Famous British singer Joss Stone performed a concert in the largely-Kurdish region of Rojava in northern Syria after sneaking across the border.
Leyla Guven, a member of Turkey’s parliament for the left-wing, Kurdish-led People’s Democratic party (HDP), launched an indefinite hunger strike on November 7 from Amed Prison, where she was held jailed by Turkey’s regime. Her demand is for an end to the isolation of jailed Kurdistan Workers’ Party (PKK) leader Abdullah Ocalan.
Jailed by Turkey since 1999, Ocalan is the recognised leader of the Kurdish liberation movement. Since 2011, his lawyers have been unable to met with him.
The Assad regime and its allies have been building up their forces around the rebel-held Idlib province, in Syria’s north-west, in preparation for a major offensive. Some bombing raids have already been carried out in the south and west of the province.
Meanwhile, the Syrian Democratic Forces (SDF) are carrying out guerrilla resistance against the occupying Turkish army and its militia allies in the Afrin canton, a predominantly Kurdish area of northern Syria.
In common with many other countries, Turkey’s socialist movement has been marked by the dominance of men in positions of leadership and authority.
The patriarchy is a social order that has become dominant globally over the course of millennia and which connects with oppressive conceptions of the family, exploitation and inheritance — in short, with social class. Socialists cannot stand by as it recreates itself in the very structures we claim exist to overturn social stratification and oppression.
Russian revolutionary Vladimir Lenin was said to have remarked that there are decades in which nothing happens, and weeks in which decades happen. Muhsin Yorulmaz writes that, in Turkey, there is no escaping this particular truism.
Because of the rapid rate of betrayals, shifting alliances and crises, it becomes difficult to summarise what the Turkish government or state are “thinking” in a given week, even for those of us who speak Turkish.
The Kurdistan Communities Union (KCK) is an umbrella group of left-wing organisations in Turkey, Syria, Iraq and Iran that adhere to the ideology of Kurdish revolutionary leader Abdullah Ocalan (known as “Apo”), currently in jail in Turkey. Forces associated with the KCK have helped lead the Rojava Revolution in Syria’s north, which marked its sixth anniversary on July 19, the day Kurdish-led forces staged an insurrection.
The women of Kurdistan stand in solidarity with the women of Ireland – and call for a Yes vote to Repeal the 8th
As Ireland prepares for its referendum today, May 25, on repealing the constitutional amendment prohibiting free, safe, legal abortion, women and health workers in Rojava, the largely Kurdish area in Syria's north, have expressed their solidarity with Irish women’s right to choose.
With the exception of the Vatican state and Malta, Ireland has the most restrictive abortion laws in Europe. It exceeds Saudi Arabia and Qatar in its restrictions on women’s rights to basic reproductive health.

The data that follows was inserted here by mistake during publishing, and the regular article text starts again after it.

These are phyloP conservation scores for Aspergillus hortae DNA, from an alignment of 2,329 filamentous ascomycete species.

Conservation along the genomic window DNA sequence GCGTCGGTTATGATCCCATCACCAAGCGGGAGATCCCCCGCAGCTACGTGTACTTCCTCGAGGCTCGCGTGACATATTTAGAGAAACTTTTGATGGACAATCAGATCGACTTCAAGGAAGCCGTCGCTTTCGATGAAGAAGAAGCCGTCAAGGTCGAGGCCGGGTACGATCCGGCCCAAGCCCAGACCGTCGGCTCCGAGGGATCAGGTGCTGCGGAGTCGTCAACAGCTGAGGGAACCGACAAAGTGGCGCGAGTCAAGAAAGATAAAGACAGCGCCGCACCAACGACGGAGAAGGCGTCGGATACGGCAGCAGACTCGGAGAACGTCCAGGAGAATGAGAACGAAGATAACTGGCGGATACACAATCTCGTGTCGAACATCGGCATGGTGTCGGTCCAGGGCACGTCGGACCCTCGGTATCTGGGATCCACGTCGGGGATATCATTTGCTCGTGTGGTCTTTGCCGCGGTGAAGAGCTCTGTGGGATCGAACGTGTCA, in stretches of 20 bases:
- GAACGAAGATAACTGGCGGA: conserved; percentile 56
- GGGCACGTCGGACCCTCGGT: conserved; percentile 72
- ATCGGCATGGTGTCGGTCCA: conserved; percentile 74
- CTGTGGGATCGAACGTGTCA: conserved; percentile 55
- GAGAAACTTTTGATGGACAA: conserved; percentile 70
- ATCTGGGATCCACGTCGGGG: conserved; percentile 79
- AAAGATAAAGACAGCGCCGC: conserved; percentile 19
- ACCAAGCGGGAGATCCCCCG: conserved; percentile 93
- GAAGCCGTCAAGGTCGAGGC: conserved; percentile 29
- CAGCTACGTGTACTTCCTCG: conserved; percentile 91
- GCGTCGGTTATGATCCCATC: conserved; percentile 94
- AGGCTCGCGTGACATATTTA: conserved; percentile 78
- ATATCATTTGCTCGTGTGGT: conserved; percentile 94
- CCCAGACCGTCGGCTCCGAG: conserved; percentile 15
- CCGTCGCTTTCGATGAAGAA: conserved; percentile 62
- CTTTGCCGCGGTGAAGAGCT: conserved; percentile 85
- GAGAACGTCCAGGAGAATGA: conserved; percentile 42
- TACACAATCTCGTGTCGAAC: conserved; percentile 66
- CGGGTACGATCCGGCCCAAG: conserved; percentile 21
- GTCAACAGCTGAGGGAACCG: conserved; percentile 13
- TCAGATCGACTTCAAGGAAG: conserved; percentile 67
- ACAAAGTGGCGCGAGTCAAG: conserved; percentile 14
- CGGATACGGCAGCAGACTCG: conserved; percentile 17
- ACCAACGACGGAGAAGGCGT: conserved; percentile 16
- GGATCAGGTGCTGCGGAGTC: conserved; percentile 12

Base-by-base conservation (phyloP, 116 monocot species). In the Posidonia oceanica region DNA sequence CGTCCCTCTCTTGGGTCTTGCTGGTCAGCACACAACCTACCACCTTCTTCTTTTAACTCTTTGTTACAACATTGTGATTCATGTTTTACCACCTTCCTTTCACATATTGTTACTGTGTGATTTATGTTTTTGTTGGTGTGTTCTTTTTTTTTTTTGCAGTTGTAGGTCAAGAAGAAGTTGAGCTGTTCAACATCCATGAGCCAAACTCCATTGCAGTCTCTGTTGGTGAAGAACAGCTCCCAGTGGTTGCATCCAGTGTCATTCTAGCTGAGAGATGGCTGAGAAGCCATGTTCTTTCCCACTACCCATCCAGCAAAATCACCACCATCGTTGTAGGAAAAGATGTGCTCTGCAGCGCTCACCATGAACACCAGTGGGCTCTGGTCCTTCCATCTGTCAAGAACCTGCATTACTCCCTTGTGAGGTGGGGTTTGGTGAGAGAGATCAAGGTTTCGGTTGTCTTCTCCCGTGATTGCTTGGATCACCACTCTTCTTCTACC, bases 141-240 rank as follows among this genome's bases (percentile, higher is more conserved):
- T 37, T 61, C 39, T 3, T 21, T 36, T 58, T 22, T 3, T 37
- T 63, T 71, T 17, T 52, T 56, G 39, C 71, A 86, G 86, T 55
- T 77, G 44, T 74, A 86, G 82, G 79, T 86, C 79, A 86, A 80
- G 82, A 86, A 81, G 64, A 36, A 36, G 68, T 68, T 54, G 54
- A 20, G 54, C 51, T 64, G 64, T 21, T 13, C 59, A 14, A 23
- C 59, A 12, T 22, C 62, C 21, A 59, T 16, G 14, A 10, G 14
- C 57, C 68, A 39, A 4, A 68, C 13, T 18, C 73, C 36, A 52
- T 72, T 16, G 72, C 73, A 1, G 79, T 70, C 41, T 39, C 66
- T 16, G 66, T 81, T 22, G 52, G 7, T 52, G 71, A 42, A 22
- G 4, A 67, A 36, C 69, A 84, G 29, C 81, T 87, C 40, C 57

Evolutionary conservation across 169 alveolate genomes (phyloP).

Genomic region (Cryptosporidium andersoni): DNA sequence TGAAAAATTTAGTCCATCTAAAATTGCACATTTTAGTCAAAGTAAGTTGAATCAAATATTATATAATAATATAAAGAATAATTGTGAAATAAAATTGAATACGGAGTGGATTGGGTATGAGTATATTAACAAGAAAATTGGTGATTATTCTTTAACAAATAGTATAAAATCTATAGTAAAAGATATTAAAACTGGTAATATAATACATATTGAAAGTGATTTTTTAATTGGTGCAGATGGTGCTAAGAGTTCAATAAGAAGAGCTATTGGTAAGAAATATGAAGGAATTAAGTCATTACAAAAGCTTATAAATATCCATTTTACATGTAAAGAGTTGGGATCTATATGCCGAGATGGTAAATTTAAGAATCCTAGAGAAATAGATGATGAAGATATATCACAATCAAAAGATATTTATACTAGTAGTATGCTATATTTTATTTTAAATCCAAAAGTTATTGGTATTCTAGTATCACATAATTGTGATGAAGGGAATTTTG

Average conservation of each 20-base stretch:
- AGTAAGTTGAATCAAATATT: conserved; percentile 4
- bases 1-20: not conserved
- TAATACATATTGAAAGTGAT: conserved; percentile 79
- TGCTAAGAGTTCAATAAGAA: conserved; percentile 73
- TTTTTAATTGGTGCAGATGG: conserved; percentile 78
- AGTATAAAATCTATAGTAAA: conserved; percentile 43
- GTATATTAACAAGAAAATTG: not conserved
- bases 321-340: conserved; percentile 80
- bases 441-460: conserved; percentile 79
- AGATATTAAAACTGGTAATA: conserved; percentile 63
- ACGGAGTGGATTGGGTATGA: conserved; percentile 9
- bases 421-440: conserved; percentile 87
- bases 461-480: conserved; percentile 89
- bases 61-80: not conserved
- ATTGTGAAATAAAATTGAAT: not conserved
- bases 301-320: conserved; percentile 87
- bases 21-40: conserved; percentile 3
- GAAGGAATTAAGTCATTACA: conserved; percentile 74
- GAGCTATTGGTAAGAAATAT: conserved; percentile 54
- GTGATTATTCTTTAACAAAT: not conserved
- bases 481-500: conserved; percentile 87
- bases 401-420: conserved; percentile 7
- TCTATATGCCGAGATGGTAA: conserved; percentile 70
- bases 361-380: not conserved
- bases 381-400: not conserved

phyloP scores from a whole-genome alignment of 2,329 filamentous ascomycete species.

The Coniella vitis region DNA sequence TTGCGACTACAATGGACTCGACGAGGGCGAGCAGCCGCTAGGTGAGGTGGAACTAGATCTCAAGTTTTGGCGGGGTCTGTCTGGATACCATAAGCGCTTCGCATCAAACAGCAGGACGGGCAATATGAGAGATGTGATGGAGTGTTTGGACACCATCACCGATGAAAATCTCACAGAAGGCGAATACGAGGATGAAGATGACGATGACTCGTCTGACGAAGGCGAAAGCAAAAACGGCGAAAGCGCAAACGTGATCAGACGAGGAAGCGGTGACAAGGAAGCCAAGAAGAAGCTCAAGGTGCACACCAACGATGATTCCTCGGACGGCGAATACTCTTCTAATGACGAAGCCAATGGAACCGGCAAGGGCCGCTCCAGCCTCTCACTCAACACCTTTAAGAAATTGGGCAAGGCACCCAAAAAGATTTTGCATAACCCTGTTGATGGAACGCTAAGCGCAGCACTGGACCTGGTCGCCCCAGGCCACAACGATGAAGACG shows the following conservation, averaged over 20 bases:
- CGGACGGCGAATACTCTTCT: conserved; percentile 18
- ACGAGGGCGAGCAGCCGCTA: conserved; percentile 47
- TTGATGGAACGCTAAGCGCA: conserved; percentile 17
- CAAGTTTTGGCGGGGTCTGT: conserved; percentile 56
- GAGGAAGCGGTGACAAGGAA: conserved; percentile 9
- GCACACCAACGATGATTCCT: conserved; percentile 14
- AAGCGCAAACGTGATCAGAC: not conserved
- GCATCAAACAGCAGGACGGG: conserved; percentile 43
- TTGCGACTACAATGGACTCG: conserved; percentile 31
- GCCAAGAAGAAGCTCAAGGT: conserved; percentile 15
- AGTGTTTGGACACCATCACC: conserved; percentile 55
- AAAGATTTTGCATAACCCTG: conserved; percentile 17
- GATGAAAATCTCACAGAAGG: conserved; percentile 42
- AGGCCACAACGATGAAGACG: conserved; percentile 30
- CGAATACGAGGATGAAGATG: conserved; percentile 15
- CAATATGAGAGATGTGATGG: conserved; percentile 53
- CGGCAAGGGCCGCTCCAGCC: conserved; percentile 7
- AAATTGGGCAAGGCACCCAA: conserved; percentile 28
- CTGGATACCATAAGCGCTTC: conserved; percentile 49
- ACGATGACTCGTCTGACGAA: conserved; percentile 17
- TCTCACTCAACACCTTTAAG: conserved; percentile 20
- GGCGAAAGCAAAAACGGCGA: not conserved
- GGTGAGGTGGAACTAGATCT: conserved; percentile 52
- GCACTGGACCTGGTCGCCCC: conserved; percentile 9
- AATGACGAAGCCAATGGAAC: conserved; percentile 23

When a democratic uprising broke out against the Syrian dictatorship of Bashar al-Assad in 2011, the regime responded with brutal repression. Aided by defections from the Syrian Army, this helped turn the mass protest movement into the armed conflict that wracks Syria today.
The defeat of ISIS in Syria last year raised hopes that the long-running war that has displaced more than two-thirds of the population might be coming to an end. However, the attempted Turkish invasion of the Afrin region of Rojava (Syrian Kurdistan), which began on January 20, has underlined that the war is in fact intensifying.
Thousands of solidarity activists from all across the Democratic Federation of Northern Syria defied a threat of bombardment by the Turkish State on February 6 to stand in solidarity with the resistance in Afrin.
An Assyrian representative from Deir ez-Zor in Syria’s east who attended the rally said: “We say no to an Ottoman occupation, we say to all peoples’ of the region, we are one hand in the fight against terror, the terror of [Turkish President Recep Tayyip] Erdogan, and the terror of Daesh. We don't do this for any, except for our children.”
The statement below, “Message from the Women of Afrin to the Women of the World”, was released on February 3 by Kongreya Star Efrin, a confederation of women’s organisatons in Afrin (Efrin in Kurdish).
As concerned Australians, we condemn Turkey’s invasion of the mainly Kurdish canton of Afrin in northern Syria, and demand that the Australian Government do all in its power to protest and stop Turkey’s brazen criminal aggression.
After receiving approval from Russia, the Turkish state has launched an air strike with 69 jets, bombing the Afrin centre and Cindirêsê, Reco, Shera, Shêrawa and Mabeta districts in northern Syria, ANF News reported on January 20.
Academics and international human rights activists launched a petition calling upon world powers to act against Turkish aggression against Afrin, ANF News reported.
Dutch journalist Frederike Geerdink has just spent a year with Kurdish forces in northern Syria observing the democratic and feminist revolution unfolding in the region. During her recent visit to Australia, she spoke to Green Left Radio about her experience. Below is an edited and abridged transcript of the interview.
The Turkish government has proposed a new law which will ban the use of the words and terms “Kurdistan”, “Kurdish city/cities” and “Armenian Genocide” in parliament.
Parliamentarians who use these words or terms will be fined 12,000 Turkish liras (about $4500) and be banned from participating in three sessions in the Grand Assembly.
Carrying placards, which opposition parties often do to criticise the ruling Justice and Development Party (AKP) government, will also be banned.